The Bookwrym

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A simple story about how a Bookwrym joins a club. (Prologue)

Age Rating:

A long, long time ago. . .

A long, long time ago, on the world of the Aged Erthe, and centered on the bare land of Erstwhile, there came a Bookwrym.

The man was not a worm, lets make that clear. He did not pesk under the dirt, and neither did he shift or squirm about either. This Wyrm, had been a Bookwrym.

Just shy of obsessive, Bookwyrms had-well, loved books.

They were very shy people, most: very tall and lanky, while others; short and fat. They came in many of sizes, and almost anyone could have been one. Although, they had one key difference from the ones we call 'bookworms' today, and that, had been magic.

Our very own Bookwrym, Beals- who I really should have introduced sooner, was one of these men and women blessed with the talent of sorcery, and I must say, he had been very good at it.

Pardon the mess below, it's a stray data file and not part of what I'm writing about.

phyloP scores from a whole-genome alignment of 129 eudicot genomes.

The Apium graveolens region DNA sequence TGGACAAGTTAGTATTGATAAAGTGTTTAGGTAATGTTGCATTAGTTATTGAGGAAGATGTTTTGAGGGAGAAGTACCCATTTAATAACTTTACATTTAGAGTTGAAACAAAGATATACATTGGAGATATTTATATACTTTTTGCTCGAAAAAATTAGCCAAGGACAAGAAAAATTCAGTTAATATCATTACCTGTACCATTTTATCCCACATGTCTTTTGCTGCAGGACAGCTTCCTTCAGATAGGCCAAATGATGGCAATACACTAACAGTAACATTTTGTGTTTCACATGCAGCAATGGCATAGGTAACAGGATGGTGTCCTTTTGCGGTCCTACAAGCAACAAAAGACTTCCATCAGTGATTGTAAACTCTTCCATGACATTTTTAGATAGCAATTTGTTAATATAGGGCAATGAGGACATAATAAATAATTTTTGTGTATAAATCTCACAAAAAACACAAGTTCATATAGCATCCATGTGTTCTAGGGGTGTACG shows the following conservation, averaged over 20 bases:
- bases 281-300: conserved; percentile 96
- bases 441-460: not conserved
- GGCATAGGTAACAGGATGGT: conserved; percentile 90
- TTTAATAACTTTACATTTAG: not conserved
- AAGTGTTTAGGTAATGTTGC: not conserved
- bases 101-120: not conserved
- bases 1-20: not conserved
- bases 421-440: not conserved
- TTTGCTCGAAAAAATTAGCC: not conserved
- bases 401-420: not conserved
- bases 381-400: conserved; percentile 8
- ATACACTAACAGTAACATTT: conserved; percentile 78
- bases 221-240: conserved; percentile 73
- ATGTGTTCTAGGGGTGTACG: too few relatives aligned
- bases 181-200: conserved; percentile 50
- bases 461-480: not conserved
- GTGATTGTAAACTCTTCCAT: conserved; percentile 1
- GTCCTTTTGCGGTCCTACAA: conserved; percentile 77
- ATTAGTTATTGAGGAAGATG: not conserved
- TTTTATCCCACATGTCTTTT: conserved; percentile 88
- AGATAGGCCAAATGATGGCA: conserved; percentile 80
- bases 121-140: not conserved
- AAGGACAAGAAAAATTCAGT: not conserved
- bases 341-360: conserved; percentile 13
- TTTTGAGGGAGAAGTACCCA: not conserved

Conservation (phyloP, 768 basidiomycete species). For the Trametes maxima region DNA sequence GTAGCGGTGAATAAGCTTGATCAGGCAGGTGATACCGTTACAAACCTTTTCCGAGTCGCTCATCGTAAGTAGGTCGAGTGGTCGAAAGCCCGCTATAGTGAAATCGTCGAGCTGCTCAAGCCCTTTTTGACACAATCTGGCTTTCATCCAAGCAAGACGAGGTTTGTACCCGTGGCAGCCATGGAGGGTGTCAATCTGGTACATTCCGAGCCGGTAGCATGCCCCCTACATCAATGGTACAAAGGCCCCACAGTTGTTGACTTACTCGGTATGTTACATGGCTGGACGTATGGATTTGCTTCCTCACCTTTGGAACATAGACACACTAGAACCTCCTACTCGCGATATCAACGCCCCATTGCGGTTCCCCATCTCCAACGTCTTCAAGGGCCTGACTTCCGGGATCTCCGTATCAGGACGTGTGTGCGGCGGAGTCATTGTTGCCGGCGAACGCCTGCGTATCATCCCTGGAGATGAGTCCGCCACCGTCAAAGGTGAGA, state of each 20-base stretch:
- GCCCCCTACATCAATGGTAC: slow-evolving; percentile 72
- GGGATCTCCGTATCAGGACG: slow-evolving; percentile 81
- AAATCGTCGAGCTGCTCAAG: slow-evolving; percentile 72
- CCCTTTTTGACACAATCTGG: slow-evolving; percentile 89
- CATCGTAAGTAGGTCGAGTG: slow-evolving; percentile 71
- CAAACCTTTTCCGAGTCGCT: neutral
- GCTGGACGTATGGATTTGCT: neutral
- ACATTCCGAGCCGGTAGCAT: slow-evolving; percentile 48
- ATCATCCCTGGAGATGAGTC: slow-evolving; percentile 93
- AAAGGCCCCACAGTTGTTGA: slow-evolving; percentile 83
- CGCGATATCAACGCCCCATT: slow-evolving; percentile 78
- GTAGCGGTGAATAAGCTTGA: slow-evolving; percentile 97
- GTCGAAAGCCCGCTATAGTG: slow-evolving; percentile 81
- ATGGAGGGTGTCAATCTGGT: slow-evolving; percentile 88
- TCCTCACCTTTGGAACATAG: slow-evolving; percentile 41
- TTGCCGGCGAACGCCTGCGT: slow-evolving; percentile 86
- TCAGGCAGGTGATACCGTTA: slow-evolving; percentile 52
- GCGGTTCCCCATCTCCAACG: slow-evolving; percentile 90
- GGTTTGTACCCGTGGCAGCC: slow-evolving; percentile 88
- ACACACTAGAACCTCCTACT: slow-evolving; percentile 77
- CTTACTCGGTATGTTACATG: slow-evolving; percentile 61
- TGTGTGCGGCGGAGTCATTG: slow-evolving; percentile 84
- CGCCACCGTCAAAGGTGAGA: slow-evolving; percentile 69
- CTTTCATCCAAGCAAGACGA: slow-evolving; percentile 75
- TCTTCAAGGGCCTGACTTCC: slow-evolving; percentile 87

Even now, when this story had taken place, he was practicing his magic very carefully; a book pushed almost flat against his face as the little round reading glasses on his nose hung over it. He had not even noticed the man who walked bare faced into the room; carrying a stack of neatly arranged papers under his arm as he tapped his feet onto the ground.

"Ahem." Said he, giving a fake cough into the padding of his coat, "Beals-"

"Ah! I do say Master Scumburt, you do strive to give me heartache!" Said Beals, lifting his eyes from the book, "What would you like?"